As the table of data from Export Development Canada below indicates, all four of the countries mentioned above have business ties with Canada, as well as cultural ties, ensuring that support for mine action including clearance, victim assistance and advocacy in them would be of benefit to Canadians in addition to ensuring that Canada meets its obligations under the Ottawa Treaty.




DR Congo


Canada companies assisted by EDC





International buyers insured by EDC





Business Volume (CAD)

$354.91 Million

$0.96 Million

$1.97 Million

$202.93 Million

In addition to geographic gaps, Canada’s support for mine action has significant gaps in terms of the pillars of mine action that are supported. As mentioned above, Canadian funding in 2016 focused very heavily on mine clearance and contained little support for other crucial pillars such as victim assistance and advocacy which includes research and monitoring of the treaty. Without funding for victim assistance and advocacy, it will be difficult to meet the 2025 goal. The lack of Canadian support for advocacy and victim assistance is curious considering the direct links between those two pillars of mine action and the feminist approach to international assistance taken by the government.

A renewed commitment

During the 2015 election, the Liberal Party of Canada pledged that “A Liberal government will re-engage on this important treaty and lobby non-signatory states to join the treaty” when asked about the Ottawa Treaty. In order to truly re-engage with the Ottawa Treaty, Canada should:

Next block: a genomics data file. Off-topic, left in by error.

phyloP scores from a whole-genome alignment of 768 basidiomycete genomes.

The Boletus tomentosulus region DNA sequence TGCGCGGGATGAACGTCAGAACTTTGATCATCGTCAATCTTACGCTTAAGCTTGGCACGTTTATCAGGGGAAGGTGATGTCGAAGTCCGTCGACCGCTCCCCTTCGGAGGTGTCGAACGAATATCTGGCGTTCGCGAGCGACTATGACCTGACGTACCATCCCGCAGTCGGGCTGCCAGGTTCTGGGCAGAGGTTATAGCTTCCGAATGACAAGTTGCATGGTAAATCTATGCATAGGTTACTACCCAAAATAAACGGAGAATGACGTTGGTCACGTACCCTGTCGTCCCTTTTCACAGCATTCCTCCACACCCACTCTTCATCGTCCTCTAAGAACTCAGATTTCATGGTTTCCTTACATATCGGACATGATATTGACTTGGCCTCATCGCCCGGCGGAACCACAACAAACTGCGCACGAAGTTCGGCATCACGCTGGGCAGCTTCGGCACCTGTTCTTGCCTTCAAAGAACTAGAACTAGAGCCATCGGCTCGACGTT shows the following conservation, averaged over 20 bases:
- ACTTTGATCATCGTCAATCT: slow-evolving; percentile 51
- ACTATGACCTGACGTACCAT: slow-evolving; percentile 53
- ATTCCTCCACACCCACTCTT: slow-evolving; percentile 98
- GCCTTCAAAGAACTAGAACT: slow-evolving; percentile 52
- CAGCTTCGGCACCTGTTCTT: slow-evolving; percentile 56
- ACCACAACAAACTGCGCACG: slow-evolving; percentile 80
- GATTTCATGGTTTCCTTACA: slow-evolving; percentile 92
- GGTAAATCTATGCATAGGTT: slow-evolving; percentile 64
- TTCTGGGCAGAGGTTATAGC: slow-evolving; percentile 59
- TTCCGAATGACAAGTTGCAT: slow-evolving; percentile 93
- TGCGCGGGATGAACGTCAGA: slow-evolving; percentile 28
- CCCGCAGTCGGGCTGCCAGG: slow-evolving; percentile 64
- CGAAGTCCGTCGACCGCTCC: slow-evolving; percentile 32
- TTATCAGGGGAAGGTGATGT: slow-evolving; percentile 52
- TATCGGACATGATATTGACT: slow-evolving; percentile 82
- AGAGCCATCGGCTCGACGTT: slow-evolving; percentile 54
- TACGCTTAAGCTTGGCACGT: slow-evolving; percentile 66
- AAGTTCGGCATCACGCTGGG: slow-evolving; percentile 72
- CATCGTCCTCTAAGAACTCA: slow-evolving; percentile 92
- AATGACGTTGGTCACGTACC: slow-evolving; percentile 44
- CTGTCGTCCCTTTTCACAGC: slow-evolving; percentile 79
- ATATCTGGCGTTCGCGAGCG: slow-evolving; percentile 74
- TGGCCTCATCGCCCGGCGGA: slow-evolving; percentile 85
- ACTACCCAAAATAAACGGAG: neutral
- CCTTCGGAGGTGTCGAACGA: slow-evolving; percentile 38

• Ensure that diplomats, Ministers, parliamentarians and other representatives of Canada advocate for the universalization and full implementation of the Ottawa Treaty when engaging in bilateral and multilateral discussions on international peace, security and development issues;

  • Recognize the important contribution mine action makes to the Sustainable Development Goals, gender equality and peacebuilding;

  • Support research and evidence based decision making within Canada’s mine action work and in global efforts towards the 2025 goal;

  • Mark the 20th anniversary of the signing of the Ottawa Treaty as part of the Canada 150 celebrations;

  • Include victim assistance and advocacy programs in Canadian funding for mine action; and

  • Increase Canadian funding for mine action to $1 per Canadian per year. This achievable target would put Canada in the top five donors on mine action; allow Canada to contribute meaningfully to the goal of a mine free world by 2025; support grassroots organizations and meet our obligations under the Ottawa Treaty. By dedicating specific funding to mine action, Canada would have more flexibility to assist states which need support to implement the treaty.

Canada has the resources and the capacity to be a leader on landmines again by making a few small adjustments. The funds and the diplomatic resources required to make this re-engagement a reality are there, all that is needed is political will.  With Canadian leadership, it is possible to end the suffering caused by landmines by 2025.